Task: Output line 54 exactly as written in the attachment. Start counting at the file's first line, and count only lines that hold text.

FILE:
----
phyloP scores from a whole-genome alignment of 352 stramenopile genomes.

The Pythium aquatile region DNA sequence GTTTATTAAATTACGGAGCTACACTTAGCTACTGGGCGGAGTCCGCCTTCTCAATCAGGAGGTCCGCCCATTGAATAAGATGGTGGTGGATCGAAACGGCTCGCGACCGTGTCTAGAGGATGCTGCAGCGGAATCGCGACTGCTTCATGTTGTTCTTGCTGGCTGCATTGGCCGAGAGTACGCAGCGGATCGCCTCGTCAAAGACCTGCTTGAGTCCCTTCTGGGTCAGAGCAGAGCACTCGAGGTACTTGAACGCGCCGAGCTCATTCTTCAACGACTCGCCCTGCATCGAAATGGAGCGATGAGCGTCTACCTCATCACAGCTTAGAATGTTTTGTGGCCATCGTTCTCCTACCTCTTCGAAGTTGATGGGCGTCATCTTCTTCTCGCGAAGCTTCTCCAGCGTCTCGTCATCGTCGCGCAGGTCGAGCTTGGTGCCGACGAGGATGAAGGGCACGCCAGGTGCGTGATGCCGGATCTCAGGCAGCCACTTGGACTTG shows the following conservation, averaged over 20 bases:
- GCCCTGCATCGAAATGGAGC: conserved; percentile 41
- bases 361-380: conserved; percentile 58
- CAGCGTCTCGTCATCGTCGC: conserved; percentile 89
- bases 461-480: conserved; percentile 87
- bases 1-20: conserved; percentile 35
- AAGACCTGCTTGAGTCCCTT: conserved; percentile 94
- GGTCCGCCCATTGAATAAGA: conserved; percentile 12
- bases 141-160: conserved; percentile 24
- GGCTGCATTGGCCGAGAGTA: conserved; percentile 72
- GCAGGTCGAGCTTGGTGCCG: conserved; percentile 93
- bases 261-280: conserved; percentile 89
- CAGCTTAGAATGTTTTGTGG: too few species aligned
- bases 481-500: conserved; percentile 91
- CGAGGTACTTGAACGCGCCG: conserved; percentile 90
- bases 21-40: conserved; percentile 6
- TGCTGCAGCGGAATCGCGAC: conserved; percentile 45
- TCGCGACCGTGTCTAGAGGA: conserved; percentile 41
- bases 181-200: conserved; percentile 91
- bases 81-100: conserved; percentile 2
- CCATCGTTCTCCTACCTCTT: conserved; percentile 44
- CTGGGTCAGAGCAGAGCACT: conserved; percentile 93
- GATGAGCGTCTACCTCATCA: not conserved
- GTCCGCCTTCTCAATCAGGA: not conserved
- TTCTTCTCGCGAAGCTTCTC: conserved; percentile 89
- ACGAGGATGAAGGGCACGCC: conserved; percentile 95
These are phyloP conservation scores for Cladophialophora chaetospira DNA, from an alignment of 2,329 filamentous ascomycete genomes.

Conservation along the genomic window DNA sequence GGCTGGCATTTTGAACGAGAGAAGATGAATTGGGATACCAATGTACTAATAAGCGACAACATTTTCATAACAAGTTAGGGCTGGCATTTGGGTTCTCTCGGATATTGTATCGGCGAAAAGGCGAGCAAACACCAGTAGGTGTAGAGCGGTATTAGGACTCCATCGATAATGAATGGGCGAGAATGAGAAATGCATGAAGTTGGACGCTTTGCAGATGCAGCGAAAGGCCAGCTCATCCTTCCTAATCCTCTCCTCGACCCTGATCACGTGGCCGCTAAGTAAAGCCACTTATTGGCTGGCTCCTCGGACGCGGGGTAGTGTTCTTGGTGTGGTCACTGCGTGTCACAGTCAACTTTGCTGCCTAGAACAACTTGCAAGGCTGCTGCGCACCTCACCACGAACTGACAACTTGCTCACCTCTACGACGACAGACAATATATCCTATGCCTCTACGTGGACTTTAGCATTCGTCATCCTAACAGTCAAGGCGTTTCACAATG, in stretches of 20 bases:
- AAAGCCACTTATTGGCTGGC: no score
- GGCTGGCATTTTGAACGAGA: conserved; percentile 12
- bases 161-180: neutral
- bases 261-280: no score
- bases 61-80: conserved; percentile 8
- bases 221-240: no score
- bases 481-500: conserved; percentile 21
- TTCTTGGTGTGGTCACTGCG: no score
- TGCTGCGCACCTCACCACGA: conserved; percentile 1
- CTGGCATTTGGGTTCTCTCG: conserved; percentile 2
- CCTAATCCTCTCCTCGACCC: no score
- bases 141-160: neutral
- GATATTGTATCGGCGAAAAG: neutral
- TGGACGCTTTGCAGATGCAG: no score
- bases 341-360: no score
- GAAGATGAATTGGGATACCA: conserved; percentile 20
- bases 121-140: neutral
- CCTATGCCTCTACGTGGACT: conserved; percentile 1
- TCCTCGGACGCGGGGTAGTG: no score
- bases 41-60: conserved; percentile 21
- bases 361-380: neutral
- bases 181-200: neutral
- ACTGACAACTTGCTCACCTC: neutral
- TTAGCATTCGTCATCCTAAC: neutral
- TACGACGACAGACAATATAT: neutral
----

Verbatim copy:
- TACGACGACAGACAATATAT: neutral